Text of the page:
Apple has run into some problems building its new mothership headquarters building, with both costs and construction requirements causing delays. It had already been reported that the opening of the campus had been delayed until 2016, but now we have a better idea as to why. While the project was originally set to cost just under $3 billion, that price has risen to $5 billion. Apple is looking to reduce that by almost $1 billion. Steve Jobs’ exacting requirements are contributing to the costs and delays, according to Bloomberg Businessweek:
The true expense of the campus lies not in green tech, though, as much as the materials—as well as what product designers call “fit and finish.” As with Apple’s products, Jobs wanted no seam, gap, or paintbrush stroke showing; every wall, floor, and even ceiling is to be polished to a supernatural smoothness. All of the interior wood was to be harvested from a specific species of maple, and only the finer-quality “heartwood” at the center of the trees would be used, says one person briefed on the plan last year.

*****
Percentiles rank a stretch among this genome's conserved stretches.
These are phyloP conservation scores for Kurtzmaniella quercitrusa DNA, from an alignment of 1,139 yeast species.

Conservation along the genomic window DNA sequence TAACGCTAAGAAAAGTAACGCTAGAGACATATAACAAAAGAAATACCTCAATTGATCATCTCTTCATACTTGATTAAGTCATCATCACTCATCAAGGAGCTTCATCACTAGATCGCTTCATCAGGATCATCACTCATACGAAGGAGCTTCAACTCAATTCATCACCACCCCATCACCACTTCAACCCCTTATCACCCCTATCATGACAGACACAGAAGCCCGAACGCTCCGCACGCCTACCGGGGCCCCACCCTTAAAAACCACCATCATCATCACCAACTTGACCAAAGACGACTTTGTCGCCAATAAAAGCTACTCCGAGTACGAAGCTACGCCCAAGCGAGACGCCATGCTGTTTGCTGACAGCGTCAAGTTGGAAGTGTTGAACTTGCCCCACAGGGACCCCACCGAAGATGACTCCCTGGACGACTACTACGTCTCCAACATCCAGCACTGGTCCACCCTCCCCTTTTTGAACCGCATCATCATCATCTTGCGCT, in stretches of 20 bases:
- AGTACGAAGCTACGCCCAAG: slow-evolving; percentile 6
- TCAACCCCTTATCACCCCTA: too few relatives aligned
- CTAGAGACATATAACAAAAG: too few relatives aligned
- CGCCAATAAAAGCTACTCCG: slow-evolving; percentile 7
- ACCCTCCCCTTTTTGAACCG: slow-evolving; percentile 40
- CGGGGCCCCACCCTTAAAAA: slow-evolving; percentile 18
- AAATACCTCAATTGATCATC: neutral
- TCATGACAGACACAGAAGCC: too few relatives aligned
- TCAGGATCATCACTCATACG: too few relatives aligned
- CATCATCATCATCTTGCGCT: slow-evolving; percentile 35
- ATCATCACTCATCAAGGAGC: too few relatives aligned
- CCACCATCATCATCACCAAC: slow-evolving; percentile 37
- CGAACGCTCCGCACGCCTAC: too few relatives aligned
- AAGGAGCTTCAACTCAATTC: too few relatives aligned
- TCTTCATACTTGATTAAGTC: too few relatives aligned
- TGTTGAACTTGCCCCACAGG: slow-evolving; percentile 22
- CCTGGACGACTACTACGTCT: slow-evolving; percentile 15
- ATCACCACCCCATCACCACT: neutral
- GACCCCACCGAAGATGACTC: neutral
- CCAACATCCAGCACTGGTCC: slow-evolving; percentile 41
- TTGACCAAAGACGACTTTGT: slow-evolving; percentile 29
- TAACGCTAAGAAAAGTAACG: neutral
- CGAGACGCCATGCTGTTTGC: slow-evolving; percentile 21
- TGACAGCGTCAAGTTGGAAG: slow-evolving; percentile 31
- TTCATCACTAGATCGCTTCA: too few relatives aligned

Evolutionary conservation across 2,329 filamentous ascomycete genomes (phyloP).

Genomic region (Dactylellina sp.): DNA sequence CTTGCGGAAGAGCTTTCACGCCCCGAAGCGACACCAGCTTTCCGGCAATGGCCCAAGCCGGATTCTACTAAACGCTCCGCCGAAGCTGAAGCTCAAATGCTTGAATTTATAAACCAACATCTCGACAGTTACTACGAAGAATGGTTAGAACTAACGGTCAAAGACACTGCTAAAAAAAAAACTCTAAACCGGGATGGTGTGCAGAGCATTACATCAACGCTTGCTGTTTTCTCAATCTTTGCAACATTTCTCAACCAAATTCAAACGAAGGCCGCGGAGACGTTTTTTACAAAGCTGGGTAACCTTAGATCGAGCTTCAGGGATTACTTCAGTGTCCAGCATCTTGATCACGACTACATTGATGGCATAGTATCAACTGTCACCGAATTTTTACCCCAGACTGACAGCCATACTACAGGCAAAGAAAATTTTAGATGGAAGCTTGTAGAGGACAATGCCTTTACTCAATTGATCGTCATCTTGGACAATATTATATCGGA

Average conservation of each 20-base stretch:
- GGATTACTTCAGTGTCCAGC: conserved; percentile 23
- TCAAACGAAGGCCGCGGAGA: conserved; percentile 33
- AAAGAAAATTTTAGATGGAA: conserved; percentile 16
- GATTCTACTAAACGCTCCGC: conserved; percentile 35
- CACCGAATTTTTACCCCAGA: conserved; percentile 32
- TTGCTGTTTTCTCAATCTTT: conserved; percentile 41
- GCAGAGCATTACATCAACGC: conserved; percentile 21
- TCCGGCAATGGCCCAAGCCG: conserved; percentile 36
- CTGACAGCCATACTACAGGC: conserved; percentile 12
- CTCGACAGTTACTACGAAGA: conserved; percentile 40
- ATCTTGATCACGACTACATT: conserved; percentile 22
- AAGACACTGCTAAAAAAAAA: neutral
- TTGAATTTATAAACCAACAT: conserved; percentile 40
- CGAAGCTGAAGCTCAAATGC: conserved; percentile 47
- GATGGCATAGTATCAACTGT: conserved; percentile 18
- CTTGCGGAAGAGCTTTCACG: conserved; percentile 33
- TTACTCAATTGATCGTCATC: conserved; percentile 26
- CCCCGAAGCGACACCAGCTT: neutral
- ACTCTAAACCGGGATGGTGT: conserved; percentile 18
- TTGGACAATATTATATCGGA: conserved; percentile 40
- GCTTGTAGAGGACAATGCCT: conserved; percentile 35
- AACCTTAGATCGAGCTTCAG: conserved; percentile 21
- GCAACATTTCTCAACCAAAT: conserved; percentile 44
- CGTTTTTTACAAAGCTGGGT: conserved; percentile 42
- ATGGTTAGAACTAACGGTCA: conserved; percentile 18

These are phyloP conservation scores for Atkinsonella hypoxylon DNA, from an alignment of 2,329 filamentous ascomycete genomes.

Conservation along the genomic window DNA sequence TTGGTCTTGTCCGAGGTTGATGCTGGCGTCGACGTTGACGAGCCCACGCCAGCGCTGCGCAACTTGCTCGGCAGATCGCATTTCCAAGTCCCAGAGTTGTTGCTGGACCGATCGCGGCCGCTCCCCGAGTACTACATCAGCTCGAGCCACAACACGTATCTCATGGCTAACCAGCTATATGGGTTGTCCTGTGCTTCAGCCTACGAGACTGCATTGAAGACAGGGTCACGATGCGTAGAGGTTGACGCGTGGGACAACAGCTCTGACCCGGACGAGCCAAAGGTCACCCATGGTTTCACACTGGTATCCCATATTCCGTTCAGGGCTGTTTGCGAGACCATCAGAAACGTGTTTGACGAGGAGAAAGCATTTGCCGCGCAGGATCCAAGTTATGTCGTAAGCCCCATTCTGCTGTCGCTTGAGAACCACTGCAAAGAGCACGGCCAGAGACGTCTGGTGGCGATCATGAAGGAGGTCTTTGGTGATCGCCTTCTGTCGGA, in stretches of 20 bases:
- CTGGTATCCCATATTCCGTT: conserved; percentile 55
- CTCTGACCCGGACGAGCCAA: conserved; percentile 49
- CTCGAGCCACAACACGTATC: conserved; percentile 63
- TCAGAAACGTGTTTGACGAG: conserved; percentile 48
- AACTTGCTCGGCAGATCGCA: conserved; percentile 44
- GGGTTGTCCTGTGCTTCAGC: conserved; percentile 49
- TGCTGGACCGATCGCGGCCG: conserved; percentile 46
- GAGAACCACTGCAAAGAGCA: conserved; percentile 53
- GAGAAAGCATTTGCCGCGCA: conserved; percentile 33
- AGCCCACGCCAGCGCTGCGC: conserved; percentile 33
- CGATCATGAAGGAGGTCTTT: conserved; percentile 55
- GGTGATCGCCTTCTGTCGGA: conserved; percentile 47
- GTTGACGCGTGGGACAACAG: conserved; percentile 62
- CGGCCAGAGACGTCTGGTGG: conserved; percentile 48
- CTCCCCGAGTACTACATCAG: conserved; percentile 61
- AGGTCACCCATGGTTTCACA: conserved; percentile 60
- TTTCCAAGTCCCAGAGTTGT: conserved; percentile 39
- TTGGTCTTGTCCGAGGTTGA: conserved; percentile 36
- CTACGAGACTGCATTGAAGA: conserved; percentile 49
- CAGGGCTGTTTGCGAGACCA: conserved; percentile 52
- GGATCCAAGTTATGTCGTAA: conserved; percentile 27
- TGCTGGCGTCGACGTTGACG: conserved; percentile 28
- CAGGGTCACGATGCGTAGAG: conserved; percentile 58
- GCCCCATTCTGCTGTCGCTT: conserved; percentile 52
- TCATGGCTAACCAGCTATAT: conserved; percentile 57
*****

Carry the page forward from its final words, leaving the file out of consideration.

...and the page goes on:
Jobs’ exacting vision extended to every facet of the new building, including the six kilometers of curved glass being produced in Germany and concrete ceilings that, instead of being molded in place on the ceiling, will be cast in molds on the floor and lifted into place, a much more expensive process. The buildings on the new campus would have very few visible seems, smaller gaps between surfaces than you find in any other building, and, famously, not a single piece of straight glass.
Apple is expected to start clearing out the old buildings in the space in June.
Source: Bloomberg Businessweek